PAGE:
November 22, 2017
St. Patrick’s Day
St. Patrick’s Day is an annual celebration of the patron saint of Ireland, the man credited for spreading Christianity throughout Ireland in the early 5th century. As the story claims, St. Patrick was taken from his home and brought to Ireland where he was enslaved for over six years. During this time St. Patrick found God and became determined to spread Christianity into Ireland, what was then a pagan country. After finally escaping from his captivity and returning to his family he indeed became a priest. Some years later, he followed up on his resolve and traveled back to Ireland to spread the teachings of the Catholic Church. Today, Ireland is comprised of nearly 85 percent Catholics – the highest percentage in the Western world. This is indicative of the long-lasting impact of St. Patrick’s mission in Ireland. The generally accepted day of his death, March 17th, then became a celebration known as St. Patrick’s Feast Day in Ireland as early as the 9th century. In the early 1600s, the Catholic Church made St. Patrick’s Feast Day an official religious holiday, at the same time that colonists in the Americas began the tradition of more specific celebrations dedicated to the work of St. Patrick. Then, in the 18th century, Irish Americans began the tradition of holding large public celebrations on St. Patrick’s Day – a tradition that spread back to Europe and Ireland and now to the rest of the world.
There have been a number of traditions to evolve from the original celebration of St. Patrick’s Day. One of these traditions has been the copious consumption of alcohol, in particular Irish beers such as Guinness and Irish whiskeys. This tradition, which some may find surprising, actually came from the Catholic Church lifting restrictions on food and alcohol during the period of Lent in order to properly celebration St. Patrick’s Feast Day. As Lent is the traditional six week observance of fasting, self-denial of luxuries, and repentance of sins the lifting of these restrictions by the Church meant that nearly all Christians would take part in this day of celebration – both for the feast and the permission to drink alcohol. Another tradition closely linked to the teachings of the Church is the use of shamrock symbols. According to the lore of St. Patrick, he used the three-leaved shamrock to describe the holy trinity of God to the pagans of Ireland when he was spreading the gospel in the 5th century. A third tradition, the wearing of green clothing, has been associated with the green flag of the Irish Republic dating back to the 1600s.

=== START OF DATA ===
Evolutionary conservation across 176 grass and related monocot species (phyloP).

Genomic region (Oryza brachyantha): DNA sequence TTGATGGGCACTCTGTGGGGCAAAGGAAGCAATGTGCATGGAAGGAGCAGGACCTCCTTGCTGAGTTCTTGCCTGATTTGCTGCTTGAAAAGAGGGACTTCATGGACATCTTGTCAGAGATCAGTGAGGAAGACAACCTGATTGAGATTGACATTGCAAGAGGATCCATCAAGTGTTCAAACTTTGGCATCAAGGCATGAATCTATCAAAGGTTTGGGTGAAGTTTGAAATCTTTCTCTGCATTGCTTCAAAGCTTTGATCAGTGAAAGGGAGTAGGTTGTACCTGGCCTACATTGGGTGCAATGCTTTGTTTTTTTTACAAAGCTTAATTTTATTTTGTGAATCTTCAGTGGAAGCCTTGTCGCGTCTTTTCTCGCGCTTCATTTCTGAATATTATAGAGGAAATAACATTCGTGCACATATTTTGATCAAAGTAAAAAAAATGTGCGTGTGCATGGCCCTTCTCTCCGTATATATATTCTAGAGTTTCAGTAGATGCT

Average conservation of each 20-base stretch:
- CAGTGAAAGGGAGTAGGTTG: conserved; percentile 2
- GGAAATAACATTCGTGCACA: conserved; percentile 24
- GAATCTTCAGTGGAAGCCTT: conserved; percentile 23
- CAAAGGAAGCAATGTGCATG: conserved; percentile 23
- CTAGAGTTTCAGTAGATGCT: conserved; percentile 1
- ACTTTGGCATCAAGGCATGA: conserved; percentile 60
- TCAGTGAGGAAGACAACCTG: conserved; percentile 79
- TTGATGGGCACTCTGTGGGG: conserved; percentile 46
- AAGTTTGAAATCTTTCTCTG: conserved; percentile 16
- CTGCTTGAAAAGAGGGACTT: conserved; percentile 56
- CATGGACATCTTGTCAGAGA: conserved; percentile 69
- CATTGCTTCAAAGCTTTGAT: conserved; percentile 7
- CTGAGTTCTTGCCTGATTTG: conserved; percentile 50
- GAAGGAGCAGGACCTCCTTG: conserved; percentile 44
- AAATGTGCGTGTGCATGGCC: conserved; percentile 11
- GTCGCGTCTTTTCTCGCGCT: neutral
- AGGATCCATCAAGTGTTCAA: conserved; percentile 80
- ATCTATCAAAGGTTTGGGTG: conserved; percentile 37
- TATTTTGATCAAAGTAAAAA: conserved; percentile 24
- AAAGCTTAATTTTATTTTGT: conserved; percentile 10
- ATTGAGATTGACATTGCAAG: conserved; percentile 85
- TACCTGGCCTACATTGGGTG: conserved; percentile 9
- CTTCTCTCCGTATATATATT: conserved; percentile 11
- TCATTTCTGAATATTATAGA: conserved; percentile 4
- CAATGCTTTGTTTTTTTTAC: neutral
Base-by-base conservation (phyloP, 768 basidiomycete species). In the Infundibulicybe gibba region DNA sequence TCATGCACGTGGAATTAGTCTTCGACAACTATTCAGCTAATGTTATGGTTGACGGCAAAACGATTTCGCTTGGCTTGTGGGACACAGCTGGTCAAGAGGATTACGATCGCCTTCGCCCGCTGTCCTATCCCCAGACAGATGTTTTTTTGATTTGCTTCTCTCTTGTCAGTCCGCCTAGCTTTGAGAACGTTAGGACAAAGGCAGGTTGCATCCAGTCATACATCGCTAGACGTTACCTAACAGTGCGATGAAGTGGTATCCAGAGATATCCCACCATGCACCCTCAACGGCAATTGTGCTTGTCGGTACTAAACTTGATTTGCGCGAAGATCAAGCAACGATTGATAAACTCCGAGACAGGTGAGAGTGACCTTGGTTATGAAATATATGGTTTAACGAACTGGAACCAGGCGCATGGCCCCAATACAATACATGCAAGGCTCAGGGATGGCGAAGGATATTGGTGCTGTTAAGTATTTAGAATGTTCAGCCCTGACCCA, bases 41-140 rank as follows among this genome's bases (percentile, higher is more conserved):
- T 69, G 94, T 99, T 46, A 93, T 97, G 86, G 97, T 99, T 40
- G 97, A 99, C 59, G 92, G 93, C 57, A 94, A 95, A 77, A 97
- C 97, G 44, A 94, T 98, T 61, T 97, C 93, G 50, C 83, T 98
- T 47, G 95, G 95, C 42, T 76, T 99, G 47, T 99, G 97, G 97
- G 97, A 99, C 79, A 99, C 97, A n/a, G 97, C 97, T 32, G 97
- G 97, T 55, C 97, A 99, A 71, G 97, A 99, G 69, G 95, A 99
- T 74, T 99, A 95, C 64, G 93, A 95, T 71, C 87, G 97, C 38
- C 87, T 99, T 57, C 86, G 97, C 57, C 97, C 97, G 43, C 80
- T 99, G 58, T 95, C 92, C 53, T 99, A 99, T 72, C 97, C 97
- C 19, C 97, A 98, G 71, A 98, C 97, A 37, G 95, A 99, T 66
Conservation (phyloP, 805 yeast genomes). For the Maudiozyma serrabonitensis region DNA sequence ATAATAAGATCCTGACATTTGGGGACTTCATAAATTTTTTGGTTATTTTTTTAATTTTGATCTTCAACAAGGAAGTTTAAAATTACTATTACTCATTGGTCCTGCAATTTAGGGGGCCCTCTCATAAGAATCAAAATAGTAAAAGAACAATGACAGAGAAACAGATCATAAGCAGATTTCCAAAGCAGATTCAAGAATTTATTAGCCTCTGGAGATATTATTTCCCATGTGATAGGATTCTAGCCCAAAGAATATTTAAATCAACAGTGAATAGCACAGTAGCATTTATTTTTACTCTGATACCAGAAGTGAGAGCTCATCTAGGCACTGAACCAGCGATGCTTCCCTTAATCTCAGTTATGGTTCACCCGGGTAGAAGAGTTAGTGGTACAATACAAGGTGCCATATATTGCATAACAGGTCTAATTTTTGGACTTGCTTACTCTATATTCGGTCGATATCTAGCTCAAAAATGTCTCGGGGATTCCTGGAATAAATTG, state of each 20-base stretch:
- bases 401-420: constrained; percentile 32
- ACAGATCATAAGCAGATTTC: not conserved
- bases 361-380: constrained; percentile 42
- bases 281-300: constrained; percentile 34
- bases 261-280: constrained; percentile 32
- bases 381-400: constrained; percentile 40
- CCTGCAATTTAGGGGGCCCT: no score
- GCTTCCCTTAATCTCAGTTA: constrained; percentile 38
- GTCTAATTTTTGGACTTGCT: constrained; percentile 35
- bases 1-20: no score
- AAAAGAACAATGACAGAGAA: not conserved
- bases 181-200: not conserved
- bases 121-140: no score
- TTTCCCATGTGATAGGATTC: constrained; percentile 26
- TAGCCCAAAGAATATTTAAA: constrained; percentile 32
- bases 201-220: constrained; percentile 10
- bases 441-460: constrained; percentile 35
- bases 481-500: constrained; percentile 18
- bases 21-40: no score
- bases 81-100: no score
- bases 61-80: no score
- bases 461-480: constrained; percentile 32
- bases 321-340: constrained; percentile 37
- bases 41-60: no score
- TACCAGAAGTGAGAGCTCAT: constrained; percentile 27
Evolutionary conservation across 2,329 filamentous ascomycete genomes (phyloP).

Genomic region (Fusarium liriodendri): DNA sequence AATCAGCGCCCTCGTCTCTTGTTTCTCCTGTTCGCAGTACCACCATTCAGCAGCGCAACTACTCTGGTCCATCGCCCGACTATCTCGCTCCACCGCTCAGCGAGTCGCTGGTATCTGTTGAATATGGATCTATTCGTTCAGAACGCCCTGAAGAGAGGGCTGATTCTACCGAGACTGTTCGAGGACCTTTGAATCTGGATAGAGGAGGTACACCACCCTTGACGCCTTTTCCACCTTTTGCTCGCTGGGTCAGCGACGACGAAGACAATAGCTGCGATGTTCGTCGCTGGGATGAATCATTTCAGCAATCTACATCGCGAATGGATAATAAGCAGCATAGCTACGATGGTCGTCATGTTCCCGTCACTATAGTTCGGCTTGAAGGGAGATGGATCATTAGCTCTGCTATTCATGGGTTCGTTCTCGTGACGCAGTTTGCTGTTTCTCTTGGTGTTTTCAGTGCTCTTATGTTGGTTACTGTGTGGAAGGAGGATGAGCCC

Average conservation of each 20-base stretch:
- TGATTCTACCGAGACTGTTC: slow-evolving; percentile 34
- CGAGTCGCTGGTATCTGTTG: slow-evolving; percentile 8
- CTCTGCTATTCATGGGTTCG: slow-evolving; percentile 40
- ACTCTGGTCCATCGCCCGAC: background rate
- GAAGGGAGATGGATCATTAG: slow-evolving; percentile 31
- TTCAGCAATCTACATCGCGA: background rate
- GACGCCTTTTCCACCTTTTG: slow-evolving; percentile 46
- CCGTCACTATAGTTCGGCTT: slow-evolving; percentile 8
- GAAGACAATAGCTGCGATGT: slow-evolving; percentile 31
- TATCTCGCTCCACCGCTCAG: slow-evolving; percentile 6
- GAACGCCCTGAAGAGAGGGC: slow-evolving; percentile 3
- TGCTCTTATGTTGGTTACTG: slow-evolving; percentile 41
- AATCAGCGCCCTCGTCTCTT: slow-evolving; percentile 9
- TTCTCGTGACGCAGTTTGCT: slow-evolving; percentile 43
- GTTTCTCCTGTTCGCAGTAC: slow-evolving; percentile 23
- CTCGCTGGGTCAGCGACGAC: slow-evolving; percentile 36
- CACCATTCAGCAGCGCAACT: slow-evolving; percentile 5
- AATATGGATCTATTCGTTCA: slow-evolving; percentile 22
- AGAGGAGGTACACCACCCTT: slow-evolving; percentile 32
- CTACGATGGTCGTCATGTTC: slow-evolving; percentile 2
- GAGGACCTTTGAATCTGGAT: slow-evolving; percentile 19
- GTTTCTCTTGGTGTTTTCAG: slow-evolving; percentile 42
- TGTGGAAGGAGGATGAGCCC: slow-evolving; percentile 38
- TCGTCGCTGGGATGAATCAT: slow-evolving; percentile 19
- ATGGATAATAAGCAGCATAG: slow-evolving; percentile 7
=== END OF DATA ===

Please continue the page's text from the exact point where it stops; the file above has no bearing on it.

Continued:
Since the start of the 20th century, celebrations of St. Patrick’s Day have taken on many different forms and new traditions in the United States. For instance, Chicago has traditionally put green dye in the water of the Chicago River to celebrate the holiday while the White House fountain has been dyed green since 2009. Major New England cities such as New York, Philadelphia, and Boston have held major parades since the early 1800s. Festivals moved westward starting in the early 1900s, and now almost every major city in the US holds some sort of St. Patrick’s Day parade and festival. Growing up in the United States, there is a tradition of being pinched for not wearing green on St Patrick’s Day, though this was more of a threat as a teenager than as an adult. This youthful tradition has been replaced by bar crawls, parades, street celebrations, and general revelry. While few people actually know of St. Patrick, the history of the traditions, and why it has become one of the most celebrated holidays in the world, people in the United States are happy to have the excuse of going out for a drink with their friends in a sea of green. In fact, it is estimated that over 4.5 billion dollars was spent this past St. Patrick’s Day by individuals going out to celebrate at bars around the country. So in order to celebrate St. Patrick’s Day in the American tradition, there is only one more thing to be said: Cheers!